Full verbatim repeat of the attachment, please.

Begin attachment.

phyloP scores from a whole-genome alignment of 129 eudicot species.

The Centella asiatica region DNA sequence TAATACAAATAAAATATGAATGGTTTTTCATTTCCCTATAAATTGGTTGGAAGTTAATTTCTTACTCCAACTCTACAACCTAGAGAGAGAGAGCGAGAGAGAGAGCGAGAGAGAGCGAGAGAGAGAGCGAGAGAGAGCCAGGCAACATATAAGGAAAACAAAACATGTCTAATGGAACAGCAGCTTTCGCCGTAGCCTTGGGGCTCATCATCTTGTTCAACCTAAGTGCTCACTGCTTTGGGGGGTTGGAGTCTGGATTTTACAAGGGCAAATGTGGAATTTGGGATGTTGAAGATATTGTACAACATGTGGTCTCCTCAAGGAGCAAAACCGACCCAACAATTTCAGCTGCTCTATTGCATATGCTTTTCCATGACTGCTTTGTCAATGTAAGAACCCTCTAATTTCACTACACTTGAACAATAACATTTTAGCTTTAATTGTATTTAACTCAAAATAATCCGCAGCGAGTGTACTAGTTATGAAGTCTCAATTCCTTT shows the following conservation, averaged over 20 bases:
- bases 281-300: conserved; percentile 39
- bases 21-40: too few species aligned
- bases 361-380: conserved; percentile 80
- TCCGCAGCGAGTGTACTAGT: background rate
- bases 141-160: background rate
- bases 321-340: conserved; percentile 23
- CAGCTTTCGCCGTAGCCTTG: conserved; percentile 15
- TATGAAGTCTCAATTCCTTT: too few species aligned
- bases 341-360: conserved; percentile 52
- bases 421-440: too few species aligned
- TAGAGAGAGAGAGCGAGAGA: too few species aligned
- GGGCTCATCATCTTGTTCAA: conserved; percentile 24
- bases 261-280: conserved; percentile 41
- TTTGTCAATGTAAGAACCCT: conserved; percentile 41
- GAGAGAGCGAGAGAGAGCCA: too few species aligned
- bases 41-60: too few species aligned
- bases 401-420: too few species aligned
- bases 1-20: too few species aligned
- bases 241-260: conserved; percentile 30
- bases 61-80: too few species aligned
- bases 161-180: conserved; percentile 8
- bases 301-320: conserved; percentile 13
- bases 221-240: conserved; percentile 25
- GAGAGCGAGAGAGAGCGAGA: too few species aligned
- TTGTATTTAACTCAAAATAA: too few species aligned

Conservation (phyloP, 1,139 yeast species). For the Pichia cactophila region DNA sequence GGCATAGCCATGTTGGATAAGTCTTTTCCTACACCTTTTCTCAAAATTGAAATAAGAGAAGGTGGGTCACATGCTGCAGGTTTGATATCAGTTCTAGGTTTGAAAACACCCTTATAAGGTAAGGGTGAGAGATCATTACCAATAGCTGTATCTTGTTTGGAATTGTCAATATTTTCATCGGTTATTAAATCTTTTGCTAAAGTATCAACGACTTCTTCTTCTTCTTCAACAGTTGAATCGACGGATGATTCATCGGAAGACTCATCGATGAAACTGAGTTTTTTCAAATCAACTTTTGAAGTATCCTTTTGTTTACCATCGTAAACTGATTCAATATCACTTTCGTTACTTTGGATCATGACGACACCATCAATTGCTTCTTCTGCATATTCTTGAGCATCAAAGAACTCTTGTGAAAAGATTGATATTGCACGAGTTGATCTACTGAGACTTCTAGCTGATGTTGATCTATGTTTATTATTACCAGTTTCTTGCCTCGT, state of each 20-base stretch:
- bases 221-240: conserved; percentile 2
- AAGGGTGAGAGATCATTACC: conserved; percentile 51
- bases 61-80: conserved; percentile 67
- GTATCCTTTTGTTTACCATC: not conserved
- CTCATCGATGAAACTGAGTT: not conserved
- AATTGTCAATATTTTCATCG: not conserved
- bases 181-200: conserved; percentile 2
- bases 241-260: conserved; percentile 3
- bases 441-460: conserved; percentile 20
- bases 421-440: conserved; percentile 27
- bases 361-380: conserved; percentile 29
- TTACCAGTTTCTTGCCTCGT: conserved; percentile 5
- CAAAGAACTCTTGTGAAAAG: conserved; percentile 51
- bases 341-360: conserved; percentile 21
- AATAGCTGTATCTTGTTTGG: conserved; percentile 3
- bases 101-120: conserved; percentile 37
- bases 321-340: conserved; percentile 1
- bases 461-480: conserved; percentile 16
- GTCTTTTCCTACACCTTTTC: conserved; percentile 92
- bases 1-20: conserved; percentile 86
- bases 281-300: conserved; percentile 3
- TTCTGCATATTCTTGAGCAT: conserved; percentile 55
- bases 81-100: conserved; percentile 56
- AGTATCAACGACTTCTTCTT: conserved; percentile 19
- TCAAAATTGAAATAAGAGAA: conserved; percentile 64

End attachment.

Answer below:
phyloP scores from a whole-genome alignment of 129 eudicot species.

The Centella asiatica region DNA sequence TAATACAAATAAAATATGAATGGTTTTTCATTTCCCTATAAATTGGTTGGAAGTTAATTTCTTACTCCAACTCTACAACCTAGAGAGAGAGAGCGAGAGAGAGAGCGAGAGAGAGCGAGAGAGAGAGCGAGAGAGAGCCAGGCAACATATAAGGAAAACAAAACATGTCTAATGGAACAGCAGCTTTCGCCGTAGCCTTGGGGCTCATCATCTTGTTCAACCTAAGTGCTCACTGCTTTGGGGGGTTGGAGTCTGGATTTTACAAGGGCAAATGTGGAATTTGGGATGTTGAAGATATTGTACAACATGTGGTCTCCTCAAGGAGCAAAACCGACCCAACAATTTCAGCTGCTCTATTGCATATGCTTTTCCATGACTGCTTTGTCAATGTAAGAACCCTCTAATTTCACTACACTTGAACAATAACATTTTAGCTTTAATTGTATTTAACTCAAAATAATCCGCAGCGAGTGTACTAGTTATGAAGTCTCAATTCCTTT shows the following conservation, averaged over 20 bases:
- bases 281-300: conserved; percentile 39
- bases 21-40: too few species aligned
- bases 361-380: conserved; percentile 80
- TCCGCAGCGAGTGTACTAGT: background rate
- bases 141-160: background rate
- bases 321-340: conserved; percentile 23
- CAGCTTTCGCCGTAGCCTTG: conserved; percentile 15
- TATGAAGTCTCAATTCCTTT: too few species aligned
- bases 341-360: conserved; percentile 52
- bases 421-440: too few species aligned
- TAGAGAGAGAGAGCGAGAGA: too few species aligned
- GGGCTCATCATCTTGTTCAA: conserved; percentile 24
- bases 261-280: conserved; percentile 41
- TTTGTCAATGTAAGAACCCT: conserved; percentile 41
- GAGAGAGCGAGAGAGAGCCA: too few species aligned
- bases 41-60: too few species aligned
- bases 401-420: too few species aligned
- bases 1-20: too few species aligned
- bases 241-260: conserved; percentile 30
- bases 61-80: too few species aligned
- bases 161-180: conserved; percentile 8
- bases 301-320: conserved; percentile 13
- bases 221-240: conserved; percentile 25
- GAGAGCGAGAGAGAGCGAGA: too few species aligned
- TTGTATTTAACTCAAAATAA: too few species aligned

Conservation (phyloP, 1,139 yeast species). For the Pichia cactophila region DNA sequence GGCATAGCCATGTTGGATAAGTCTTTTCCTACACCTTTTCTCAAAATTGAAATAAGAGAAGGTGGGTCACATGCTGCAGGTTTGATATCAGTTCTAGGTTTGAAAACACCCTTATAAGGTAAGGGTGAGAGATCATTACCAATAGCTGTATCTTGTTTGGAATTGTCAATATTTTCATCGGTTATTAAATCTTTTGCTAAAGTATCAACGACTTCTTCTTCTTCTTCAACAGTTGAATCGACGGATGATTCATCGGAAGACTCATCGATGAAACTGAGTTTTTTCAAATCAACTTTTGAAGTATCCTTTTGTTTACCATCGTAAACTGATTCAATATCACTTTCGTTACTTTGGATCATGACGACACCATCAATTGCTTCTTCTGCATATTCTTGAGCATCAAAGAACTCTTGTGAAAAGATTGATATTGCACGAGTTGATCTACTGAGACTTCTAGCTGATGTTGATCTATGTTTATTATTACCAGTTTCTTGCCTCGT, state of each 20-base stretch:
- bases 221-240: conserved; percentile 2
- AAGGGTGAGAGATCATTACC: conserved; percentile 51
- bases 61-80: conserved; percentile 67
- GTATCCTTTTGTTTACCATC: not conserved
- CTCATCGATGAAACTGAGTT: not conserved
- AATTGTCAATATTTTCATCG: not conserved
- bases 181-200: conserved; percentile 2
- bases 241-260: conserved; percentile 3
- bases 441-460: conserved; percentile 20
- bases 421-440: conserved; percentile 27
- bases 361-380: conserved; percentile 29
- TTACCAGTTTCTTGCCTCGT: conserved; percentile 5
- CAAAGAACTCTTGTGAAAAG: conserved; percentile 51
- bases 341-360: conserved; percentile 21
- AATAGCTGTATCTTGTTTGG: conserved; percentile 3
- bases 101-120: conserved; percentile 37
- bases 321-340: conserved; percentile 1
- bases 461-480: conserved; percentile 16
- GTCTTTTCCTACACCTTTTC: conserved; percentile 92
- bases 1-20: conserved; percentile 86
- bases 281-300: conserved; percentile 3
- TTCTGCATATTCTTGAGCAT: conserved; percentile 55
- bases 81-100: conserved; percentile 56
- AGTATCAACGACTTCTTCTT: conserved; percentile 19
- TCAAAATTGAAATAAGAGAA: conserved; percentile 64